Here are a few of my favorite routines for the workplace:

  • When I arrive at work, I go to the bathroom, grab a coffee, then go to my office to start my day.
  • I start my day by answering voicemails and emails before starting main tasks (I believe this helps reduce interruptions during the day).
  • I take a 10-minute walk every two hours around the office or outside. You can also do short walking meetings; ever watch West Wing?
  • At the end of the day, before I leave, I make notes for tomorrow morning and organize my workspace; it’s ready to go in the morning.

Routines are helpful and a slow living cornerstone.

4. Use A Slow 80/20 Rule

We are all aware of the 80-20 rule, which famously states that 20% of our work makes up 80% of the result. But did you know this can be used in practicing slow living?

Slow living is about figuring out what is essential and not worrying about the rest. Then, work on one thing at a time and spend the time necessary to produce a quality result.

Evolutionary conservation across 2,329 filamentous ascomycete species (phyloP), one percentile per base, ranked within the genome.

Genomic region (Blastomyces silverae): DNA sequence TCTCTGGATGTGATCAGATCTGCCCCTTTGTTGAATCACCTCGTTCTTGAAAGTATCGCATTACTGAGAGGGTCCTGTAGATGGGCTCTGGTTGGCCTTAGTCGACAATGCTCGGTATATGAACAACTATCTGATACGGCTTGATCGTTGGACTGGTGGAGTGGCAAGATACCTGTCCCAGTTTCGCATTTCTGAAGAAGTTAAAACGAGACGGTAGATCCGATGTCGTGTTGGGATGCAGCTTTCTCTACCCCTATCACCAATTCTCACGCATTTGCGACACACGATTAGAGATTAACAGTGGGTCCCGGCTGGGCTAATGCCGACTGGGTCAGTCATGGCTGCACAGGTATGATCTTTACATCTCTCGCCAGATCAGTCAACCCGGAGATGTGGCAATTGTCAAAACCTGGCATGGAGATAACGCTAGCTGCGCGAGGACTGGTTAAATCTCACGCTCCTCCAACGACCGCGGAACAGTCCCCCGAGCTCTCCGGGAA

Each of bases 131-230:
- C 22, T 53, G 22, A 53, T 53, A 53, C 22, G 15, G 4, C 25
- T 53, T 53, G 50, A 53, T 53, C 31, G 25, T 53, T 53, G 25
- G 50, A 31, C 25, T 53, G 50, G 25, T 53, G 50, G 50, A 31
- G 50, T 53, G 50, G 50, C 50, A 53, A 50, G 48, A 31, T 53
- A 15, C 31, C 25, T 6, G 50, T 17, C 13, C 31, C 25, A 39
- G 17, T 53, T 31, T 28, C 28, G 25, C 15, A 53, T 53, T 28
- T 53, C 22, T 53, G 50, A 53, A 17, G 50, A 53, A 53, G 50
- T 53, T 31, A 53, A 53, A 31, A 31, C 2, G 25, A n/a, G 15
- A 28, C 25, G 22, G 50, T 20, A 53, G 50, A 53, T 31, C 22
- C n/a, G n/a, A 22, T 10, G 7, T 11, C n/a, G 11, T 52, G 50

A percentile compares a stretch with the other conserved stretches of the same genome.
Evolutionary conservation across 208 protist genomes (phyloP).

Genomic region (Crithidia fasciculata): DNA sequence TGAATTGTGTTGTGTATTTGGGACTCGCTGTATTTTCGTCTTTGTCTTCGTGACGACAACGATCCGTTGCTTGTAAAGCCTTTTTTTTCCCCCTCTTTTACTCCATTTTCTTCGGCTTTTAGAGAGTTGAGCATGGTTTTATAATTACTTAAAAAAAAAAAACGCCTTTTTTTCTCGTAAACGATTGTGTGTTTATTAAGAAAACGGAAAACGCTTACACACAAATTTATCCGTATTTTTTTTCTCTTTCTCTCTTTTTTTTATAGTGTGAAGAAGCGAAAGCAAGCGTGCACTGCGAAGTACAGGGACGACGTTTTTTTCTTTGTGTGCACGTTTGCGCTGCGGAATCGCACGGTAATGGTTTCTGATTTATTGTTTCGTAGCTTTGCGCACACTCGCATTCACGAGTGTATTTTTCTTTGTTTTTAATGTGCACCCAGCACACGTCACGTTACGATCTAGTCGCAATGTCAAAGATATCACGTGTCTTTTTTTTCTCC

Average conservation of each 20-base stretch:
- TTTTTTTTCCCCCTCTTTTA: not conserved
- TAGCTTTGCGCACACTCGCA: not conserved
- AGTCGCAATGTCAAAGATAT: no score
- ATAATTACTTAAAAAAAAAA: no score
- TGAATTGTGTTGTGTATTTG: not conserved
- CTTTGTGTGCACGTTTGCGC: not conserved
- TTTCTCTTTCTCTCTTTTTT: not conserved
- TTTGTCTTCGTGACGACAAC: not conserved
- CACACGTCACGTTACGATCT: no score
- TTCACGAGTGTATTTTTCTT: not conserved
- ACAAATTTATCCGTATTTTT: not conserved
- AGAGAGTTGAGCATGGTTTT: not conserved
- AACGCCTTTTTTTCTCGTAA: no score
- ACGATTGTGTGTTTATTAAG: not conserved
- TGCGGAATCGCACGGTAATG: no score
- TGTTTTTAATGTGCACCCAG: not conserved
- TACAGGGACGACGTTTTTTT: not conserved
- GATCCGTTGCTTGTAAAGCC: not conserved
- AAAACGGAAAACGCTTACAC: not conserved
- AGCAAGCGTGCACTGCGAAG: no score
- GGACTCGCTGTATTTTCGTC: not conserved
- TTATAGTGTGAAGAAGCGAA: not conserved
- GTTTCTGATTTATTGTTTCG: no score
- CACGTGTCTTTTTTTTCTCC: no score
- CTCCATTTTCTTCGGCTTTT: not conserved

So let’s expand on both concepts and create a slow 80/20 rule.

Assuming the 80/20 rule is true, let’s focus on figuring out the 80% of tasks that only make up 20 % of the result and spend less time working on what matters less.

Now that is slow living in the workplace!

And I mean every word of that. The worst thing for a business is to pay for employees working on something that is not important or will never be used, yet it happens all the time.

It is terrible for the company, and the employee doesn’t like working on things they feel are a waste of time.

Let the slow 80/20 rule begin!

5. Make Slow Decisions